This year marks the 20th anniversary of Mongolia’s first deployment with a United Nations peacekeeping mission. In a semi-celebratory move, the president of Mongolia, Khurelsukh Ukhnaa, initiated Mongolia’s first-ever international conference in support of U.N. Security Council Resolution 1325, “Women, Peace, and Security,” which “urges all actors to increase the participation of women and incorporate gender perspectives in all United Nations peace and security efforts.” While the conference was a salute to all female peacekeepers, it was also a shining moment for Mongolia’s military diplomacy.
In 2002, Mongolia’s parliament passed legislation allowing the military to deploy soldiers in international coalition operations. As a result, Mongolia first sent two separate unarmed military observers to U.N. missions, one in the Democratic Republic of Congo and the other in Western Sahara, in 2002. Since then, the Mongolian military has deployed contingent troops, military police, as well as humanitarian and medical staff to countries such as Sierra Leone, Liberia, Kosovo, Sudan, Iraq, and Afghanistan.
In 2019, the U.N. officially recognized Mongolia’s participation in humanitarian assistance, security, and medical services in parts of the world that desperately need additional support.
As Mongolia’s foreign policy pursues a multi-pillared approach, active participation in peacekeeping missions strengthens the country’s military diplomacy with multilateral organizations and defense ministries around the world.
During the Seoul U.N. Peacekeeping Ministerial meeting in 2021, Mongolia pledged to establish a Research Center on Peace Operations, increase female peacekeepers in U.N. missions, host an international conference, and equip units with renewable energy capacities.
The 2022 “Women, Peace, and Security” conference brought together female peacekeepers from 30 countries, including Mongolia, and 60 representatives and international researchers and scholars from the European Union and U.N. peacekeeping missions. At the conference, Under-Secretary-General for the U.N. Peace Operations Jean-Pierre Lacroix thanked all the female peacekeepers and emphasized Mongolia’s steadfast support of U.N. Peacekeeping operations over the past 20 years.
The conference aimed to support the implementation of the U.N. Security Council Resolution 1325, passed in 2000. The conference’s main objective was to create an environment for female peacekeepers to share their experiences, ideas, and challenges.
Mongolia’s first female brigadier general, Bolor Ganbold, who previously served in U.N. missions multiple times, has been vocal about the importance of limiting gender disparity in the Mongolian military as well as in U.N. peacekeeping missions. In response to the general’s perspective and in line with U.N. goals, Khurelsukh pledged to increase Mongolian female peacekeepers to 15 percent of the country’s military contingent by 2027. Although the U.N. quota remains far from met, the presidential commitment to achieve that goal should be recognized.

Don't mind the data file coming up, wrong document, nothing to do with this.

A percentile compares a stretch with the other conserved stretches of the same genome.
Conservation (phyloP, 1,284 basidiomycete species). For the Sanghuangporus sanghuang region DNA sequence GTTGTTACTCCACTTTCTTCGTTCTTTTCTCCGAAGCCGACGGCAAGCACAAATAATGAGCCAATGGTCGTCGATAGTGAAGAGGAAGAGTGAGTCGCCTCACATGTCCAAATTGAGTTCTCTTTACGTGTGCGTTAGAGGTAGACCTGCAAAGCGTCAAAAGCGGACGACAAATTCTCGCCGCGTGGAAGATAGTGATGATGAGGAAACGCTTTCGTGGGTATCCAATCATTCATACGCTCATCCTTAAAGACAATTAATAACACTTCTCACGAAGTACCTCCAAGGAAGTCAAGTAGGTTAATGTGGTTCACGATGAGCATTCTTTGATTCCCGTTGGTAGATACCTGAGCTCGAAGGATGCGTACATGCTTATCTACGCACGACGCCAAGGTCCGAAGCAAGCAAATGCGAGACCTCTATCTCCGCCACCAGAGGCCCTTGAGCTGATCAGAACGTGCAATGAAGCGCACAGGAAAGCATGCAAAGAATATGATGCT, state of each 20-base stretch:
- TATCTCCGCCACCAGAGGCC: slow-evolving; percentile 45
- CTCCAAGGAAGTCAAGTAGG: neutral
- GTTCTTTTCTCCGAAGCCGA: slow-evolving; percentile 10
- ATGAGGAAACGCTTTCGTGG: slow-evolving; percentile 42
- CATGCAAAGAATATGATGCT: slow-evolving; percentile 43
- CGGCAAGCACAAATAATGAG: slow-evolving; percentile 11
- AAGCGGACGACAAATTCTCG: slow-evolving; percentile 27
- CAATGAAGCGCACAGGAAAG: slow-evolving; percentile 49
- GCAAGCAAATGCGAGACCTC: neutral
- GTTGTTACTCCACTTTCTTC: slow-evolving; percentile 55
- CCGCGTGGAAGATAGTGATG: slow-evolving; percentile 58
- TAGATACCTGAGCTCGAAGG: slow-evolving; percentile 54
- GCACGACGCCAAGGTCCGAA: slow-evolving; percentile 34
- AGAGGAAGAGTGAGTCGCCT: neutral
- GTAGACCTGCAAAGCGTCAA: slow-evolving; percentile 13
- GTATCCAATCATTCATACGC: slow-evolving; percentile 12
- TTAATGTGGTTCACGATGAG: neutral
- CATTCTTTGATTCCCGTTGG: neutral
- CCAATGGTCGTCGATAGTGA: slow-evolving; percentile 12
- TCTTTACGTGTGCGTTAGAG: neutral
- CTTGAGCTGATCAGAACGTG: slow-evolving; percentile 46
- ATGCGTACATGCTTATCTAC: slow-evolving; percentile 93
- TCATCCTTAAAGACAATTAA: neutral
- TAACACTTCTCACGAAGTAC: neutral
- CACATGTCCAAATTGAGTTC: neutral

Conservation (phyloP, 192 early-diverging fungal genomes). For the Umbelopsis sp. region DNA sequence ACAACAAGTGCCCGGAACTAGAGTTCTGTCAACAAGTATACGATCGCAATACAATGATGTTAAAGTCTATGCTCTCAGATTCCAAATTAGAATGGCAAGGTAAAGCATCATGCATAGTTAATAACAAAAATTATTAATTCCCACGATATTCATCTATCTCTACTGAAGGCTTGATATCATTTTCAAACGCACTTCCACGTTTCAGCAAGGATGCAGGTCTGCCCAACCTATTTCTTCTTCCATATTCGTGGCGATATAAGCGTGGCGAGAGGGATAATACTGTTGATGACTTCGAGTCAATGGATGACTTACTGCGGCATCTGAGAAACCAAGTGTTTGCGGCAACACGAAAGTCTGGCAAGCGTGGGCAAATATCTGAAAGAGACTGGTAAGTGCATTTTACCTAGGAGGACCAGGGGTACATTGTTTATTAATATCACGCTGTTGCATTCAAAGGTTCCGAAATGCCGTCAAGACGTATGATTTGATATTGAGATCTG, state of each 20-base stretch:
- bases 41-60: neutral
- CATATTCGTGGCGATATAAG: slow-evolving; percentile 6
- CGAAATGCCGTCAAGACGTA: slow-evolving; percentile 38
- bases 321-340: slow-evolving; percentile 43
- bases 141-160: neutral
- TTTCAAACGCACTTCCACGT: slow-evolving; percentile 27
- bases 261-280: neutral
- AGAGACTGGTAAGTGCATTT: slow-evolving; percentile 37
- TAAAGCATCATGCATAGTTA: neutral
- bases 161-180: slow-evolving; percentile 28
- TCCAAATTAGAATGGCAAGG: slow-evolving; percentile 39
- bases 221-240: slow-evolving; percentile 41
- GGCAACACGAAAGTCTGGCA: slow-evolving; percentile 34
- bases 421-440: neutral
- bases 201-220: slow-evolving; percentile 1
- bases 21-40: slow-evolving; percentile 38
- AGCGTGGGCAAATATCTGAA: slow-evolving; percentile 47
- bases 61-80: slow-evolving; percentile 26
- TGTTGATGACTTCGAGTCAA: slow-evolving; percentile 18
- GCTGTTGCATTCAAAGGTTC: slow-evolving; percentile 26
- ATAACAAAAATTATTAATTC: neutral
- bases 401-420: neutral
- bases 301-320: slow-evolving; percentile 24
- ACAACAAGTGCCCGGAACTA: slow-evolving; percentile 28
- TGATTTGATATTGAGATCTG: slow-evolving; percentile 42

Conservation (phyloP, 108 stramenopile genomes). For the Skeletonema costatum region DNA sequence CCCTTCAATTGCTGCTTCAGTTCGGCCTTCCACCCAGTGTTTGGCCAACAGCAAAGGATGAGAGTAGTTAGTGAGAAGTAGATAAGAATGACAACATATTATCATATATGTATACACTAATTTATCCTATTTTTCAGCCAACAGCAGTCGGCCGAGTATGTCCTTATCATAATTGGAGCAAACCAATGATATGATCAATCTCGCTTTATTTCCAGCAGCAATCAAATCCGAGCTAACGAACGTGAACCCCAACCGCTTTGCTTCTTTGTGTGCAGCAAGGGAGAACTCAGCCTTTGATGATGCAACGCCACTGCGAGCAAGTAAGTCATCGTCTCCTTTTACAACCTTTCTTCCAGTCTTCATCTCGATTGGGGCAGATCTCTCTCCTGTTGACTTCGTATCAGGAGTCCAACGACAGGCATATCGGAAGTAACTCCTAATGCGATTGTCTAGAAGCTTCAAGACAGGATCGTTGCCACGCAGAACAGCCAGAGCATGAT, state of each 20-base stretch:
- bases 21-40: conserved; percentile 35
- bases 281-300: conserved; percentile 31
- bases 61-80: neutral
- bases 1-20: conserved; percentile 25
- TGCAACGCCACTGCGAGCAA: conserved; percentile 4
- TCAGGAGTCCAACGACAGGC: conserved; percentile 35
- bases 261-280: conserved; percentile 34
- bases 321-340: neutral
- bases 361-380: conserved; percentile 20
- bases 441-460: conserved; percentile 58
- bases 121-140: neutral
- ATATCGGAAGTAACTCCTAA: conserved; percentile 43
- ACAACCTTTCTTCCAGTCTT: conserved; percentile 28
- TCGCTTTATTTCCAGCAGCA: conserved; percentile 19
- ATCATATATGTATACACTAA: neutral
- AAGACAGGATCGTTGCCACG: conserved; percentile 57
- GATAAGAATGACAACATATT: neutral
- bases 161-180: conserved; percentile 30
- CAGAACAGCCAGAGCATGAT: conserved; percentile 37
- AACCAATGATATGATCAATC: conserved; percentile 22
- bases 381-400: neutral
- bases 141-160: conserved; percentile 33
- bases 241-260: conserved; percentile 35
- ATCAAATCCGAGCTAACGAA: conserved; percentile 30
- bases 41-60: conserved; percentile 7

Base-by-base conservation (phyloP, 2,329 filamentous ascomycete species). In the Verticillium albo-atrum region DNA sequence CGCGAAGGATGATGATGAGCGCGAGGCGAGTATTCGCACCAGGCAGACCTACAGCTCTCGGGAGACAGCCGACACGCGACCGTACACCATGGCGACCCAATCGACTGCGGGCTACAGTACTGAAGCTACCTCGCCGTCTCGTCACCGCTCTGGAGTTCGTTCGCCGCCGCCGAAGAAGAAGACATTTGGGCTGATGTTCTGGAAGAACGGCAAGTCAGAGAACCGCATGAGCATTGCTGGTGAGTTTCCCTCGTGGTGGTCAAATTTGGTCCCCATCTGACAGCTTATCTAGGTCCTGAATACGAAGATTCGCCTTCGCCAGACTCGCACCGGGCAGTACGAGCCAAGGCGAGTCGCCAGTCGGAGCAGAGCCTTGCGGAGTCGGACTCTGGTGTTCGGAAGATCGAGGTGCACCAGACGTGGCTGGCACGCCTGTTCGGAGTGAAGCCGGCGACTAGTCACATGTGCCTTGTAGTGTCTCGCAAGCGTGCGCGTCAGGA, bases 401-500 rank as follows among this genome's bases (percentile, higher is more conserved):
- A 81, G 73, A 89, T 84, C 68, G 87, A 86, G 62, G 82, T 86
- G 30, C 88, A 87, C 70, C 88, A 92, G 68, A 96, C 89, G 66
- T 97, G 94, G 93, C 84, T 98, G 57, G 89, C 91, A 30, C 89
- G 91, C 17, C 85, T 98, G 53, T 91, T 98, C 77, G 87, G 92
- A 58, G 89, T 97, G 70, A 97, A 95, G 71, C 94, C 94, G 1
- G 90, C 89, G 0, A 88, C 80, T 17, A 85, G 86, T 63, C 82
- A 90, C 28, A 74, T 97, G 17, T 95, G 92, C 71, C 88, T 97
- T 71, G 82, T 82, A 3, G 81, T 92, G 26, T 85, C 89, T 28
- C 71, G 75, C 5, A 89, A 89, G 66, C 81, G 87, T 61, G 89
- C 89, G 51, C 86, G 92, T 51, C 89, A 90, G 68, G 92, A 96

As Khurelsukh stated, “Mongolia has sent more than 20,000 military personnel to U.N. Peacekeeping and international military operations, and more than 900 of them are women. Mongolia ranked 20th in the number of women peacekeepers among the U.N. troop contributed countries.” According to Friedrich Ebert Stiftung and the Mongolian Institute for Innovative Policies, Mongolian female peacekeepers mainly participate in the United Nations Mission in South Sudan (38 percent of all Mongolia’s female PKOs) and the United Nations Mission in Liberia (27 percent).
Mongolia’s contribution to peacekeeping missions embodies the country’s commitment to global security and humanitarian assistance. As the Mongolian government continues to support multilateral efforts in defusing hostile situations and providing protection and security for the vulnerable, the country’s military diplomacy is diversified and strengthened at bilateral and multilateral level.
France, also a major U.N. peacekeeping contributor, has recognized Mongolia’s efforts. Ambassador of France to Mongolia Sebastien Surun, who attended the “Women, Peace, and Security” conference, stated, “France is proud to be partnering with Mongolia on an international level. It is right to recognize the Mongolian female peacekeeper’s contributions as part of Mongolia’s commitment to the U.N. Peacekeeping missions.”
Mongolia’s global partners have been supportive of Mongolia’s initiation to include more women in peacekeeping and in military.
The United States has been the largest support system for Mongolia’s participation in peacekeeping missions. In recent years, the U.S. has provided training and support for female military personnel. In 2019, 23 women from Mongolia enrolled in the Women’s Mentorship Program with the U.S. military, organized by the United States Indo-Pacific Command and the U.S. Army Pacific during Gobi Wolf Exercise.
From a foreign policy standpoint, the multi-faceted and multidimensional aspect of U.N. Peacekeeping operations is a force of engagement for Mongolia’s military diplomacy. The activities Mongolia engages in, including but not limited to U.N. Peacekeeping, Five Hills International Training, or its traditional military field training with its neighbors, strengthens Mongolia’s relations with multilateral organizations and defense ministries.